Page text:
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63 of 70 people found the following review helpful By benh7777 on October 28, 2010
Format: Paperback
This is a very good story, a story that should have been told years ago.
The reason I only give it 3 stars is because the book starts out so good with lots of action in the first 3 or 4 chapters then it boggs down going way too far in detail about a few peoples lives before their role in this heroic true story. I like to know the people I'm reading about but it's just page after page of stuff that could have been told in 1 chapter. Then in the last 4 or 5 chapters it gets back to intense action.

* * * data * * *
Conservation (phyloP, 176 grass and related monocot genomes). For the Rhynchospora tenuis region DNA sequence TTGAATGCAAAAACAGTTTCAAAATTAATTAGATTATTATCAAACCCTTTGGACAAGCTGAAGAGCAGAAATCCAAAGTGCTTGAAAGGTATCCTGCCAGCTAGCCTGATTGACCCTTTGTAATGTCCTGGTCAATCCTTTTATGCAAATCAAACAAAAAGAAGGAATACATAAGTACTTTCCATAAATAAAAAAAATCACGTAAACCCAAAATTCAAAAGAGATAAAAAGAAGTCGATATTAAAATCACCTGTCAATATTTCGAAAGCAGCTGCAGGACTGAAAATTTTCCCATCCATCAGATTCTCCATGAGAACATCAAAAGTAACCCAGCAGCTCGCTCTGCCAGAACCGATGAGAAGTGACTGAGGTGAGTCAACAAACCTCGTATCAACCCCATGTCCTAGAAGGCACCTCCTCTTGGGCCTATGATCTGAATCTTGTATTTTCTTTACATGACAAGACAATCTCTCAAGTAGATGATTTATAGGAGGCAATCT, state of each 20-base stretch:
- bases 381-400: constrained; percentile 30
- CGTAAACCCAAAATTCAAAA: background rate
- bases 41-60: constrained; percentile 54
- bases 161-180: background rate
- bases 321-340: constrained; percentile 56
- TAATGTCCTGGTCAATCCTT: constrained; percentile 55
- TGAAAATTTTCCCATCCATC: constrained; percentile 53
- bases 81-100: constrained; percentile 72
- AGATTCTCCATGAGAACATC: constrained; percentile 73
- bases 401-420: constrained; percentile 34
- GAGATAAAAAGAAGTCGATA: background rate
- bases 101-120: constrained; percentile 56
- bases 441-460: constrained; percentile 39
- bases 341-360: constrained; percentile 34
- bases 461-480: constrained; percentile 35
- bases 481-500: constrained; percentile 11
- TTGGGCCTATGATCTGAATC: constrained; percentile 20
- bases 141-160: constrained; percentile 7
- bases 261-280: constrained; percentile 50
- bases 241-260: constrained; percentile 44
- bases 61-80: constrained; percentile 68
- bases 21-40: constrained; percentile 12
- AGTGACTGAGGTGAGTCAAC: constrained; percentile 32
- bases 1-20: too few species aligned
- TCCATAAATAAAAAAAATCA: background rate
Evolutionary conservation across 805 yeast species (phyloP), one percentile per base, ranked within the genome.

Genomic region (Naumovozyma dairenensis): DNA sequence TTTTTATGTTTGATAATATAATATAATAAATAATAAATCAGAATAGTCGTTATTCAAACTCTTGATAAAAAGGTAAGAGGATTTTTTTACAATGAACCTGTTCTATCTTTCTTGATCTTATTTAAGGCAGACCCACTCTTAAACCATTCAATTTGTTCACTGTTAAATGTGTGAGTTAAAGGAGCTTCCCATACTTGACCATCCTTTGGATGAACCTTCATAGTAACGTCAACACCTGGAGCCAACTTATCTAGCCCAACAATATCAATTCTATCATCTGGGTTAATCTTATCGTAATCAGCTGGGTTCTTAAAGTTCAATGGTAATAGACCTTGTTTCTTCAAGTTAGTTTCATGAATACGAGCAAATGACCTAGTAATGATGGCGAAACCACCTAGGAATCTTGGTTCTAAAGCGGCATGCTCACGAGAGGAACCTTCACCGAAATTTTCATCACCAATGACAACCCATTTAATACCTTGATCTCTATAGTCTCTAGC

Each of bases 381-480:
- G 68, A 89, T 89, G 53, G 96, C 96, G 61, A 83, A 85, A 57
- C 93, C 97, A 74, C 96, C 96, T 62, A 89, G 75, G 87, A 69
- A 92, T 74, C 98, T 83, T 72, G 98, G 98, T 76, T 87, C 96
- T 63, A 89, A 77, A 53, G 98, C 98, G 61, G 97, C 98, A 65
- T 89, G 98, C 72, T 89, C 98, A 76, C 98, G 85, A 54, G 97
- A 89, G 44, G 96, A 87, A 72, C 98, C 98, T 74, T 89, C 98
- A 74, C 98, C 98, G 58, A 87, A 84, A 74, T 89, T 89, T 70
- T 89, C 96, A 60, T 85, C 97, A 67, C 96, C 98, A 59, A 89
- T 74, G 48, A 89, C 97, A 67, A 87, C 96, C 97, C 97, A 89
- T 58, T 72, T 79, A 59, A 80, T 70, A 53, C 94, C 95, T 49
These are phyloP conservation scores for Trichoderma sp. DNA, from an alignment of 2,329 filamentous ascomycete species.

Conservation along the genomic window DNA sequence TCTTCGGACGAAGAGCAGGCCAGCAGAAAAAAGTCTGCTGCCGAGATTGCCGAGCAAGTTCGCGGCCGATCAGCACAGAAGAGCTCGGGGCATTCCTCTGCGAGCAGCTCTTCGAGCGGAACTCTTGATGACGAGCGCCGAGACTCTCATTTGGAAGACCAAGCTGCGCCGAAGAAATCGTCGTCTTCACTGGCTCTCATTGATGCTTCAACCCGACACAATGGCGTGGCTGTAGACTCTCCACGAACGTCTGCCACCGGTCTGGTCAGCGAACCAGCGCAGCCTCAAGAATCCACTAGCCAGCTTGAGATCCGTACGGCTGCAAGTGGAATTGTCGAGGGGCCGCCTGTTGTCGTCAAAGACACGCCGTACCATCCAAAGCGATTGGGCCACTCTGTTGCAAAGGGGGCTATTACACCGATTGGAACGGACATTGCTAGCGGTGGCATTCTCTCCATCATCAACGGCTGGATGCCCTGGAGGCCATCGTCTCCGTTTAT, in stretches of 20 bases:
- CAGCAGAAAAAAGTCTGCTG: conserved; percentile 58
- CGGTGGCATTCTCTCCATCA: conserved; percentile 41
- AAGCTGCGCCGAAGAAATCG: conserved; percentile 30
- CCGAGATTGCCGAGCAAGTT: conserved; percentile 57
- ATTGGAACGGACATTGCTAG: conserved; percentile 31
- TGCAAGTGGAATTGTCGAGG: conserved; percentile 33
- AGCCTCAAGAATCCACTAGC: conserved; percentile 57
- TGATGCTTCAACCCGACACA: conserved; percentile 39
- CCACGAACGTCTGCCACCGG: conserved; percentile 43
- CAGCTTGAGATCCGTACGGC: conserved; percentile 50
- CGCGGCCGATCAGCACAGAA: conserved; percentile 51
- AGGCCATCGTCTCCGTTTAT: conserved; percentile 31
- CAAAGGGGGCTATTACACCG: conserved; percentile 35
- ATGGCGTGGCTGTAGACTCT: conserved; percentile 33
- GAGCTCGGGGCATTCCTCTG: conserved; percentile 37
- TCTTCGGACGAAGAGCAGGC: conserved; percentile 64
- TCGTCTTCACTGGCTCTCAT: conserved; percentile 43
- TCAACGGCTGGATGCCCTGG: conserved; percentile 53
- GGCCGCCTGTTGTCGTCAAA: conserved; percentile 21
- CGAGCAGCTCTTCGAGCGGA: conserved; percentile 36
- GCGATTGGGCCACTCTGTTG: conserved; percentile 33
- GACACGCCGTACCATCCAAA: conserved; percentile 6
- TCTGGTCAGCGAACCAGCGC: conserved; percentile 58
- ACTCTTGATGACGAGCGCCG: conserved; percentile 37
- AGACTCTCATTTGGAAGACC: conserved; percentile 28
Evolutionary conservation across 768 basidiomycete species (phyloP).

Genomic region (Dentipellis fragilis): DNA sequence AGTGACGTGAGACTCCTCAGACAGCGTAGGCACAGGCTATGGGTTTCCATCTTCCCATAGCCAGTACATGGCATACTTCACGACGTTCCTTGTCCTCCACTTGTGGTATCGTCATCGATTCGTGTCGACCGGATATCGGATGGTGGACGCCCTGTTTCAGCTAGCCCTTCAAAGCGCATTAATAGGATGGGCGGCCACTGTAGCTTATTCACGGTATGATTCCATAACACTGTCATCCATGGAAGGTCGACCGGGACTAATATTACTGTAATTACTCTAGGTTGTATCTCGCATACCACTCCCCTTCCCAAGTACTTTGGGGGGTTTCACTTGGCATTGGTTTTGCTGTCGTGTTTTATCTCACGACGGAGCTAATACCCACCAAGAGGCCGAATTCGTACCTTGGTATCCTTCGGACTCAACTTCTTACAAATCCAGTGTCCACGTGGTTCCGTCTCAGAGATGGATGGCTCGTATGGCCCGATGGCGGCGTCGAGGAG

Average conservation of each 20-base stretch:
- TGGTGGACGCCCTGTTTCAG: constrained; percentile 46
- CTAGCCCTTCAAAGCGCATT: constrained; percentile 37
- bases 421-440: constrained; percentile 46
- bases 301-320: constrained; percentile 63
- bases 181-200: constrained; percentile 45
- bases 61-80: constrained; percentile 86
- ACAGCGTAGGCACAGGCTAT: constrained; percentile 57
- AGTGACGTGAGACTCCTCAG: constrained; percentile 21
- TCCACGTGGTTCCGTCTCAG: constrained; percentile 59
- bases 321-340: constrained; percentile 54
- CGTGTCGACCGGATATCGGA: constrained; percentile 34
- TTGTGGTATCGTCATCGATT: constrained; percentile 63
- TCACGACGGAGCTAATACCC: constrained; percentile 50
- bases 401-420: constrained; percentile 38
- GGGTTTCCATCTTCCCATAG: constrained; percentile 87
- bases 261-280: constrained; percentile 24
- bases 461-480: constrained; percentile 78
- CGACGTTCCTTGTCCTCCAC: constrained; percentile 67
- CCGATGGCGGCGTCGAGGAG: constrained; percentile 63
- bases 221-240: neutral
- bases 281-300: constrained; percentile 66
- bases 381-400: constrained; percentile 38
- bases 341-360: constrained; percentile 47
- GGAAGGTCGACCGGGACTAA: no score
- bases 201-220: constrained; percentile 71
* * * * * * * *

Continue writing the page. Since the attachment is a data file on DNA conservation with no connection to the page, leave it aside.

Despite the middle of the book, this is still worth the read. Very interesting how well Yugoslavian people treated our men with what little they had, risking their own lives to help, and the role of the SSO.